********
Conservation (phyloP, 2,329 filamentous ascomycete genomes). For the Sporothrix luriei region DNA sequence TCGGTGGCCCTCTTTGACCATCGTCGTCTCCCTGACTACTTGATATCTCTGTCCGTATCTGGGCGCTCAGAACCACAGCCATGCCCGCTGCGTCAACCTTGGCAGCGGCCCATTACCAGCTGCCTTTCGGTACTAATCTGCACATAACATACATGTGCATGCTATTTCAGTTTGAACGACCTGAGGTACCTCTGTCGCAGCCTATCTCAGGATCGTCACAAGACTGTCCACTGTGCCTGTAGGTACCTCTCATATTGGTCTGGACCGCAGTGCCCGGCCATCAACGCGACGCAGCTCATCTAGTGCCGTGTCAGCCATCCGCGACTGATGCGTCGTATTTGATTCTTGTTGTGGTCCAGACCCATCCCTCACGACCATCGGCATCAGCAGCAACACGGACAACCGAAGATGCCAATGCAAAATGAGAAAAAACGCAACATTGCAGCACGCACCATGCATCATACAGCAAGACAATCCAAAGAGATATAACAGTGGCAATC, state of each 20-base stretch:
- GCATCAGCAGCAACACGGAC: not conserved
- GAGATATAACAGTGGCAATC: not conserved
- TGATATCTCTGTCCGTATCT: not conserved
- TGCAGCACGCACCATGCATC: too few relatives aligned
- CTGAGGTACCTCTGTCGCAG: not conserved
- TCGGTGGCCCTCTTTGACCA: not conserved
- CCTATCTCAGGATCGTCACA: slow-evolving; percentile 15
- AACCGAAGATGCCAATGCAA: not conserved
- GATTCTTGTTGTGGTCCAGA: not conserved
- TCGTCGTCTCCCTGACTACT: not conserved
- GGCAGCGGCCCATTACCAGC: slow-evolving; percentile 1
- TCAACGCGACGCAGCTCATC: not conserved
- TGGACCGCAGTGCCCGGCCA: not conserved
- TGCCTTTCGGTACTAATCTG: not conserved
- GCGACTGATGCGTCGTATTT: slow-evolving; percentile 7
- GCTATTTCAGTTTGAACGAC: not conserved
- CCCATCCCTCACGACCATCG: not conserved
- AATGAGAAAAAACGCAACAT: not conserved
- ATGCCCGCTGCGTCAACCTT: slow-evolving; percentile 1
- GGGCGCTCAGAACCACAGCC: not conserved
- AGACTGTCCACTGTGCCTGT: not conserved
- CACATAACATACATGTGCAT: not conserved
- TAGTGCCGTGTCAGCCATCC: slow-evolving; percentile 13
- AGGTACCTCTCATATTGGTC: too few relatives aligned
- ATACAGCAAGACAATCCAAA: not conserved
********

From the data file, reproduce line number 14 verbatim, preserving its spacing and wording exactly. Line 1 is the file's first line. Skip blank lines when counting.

- TGGACCGCAGTGCCCGGCCA: not conserved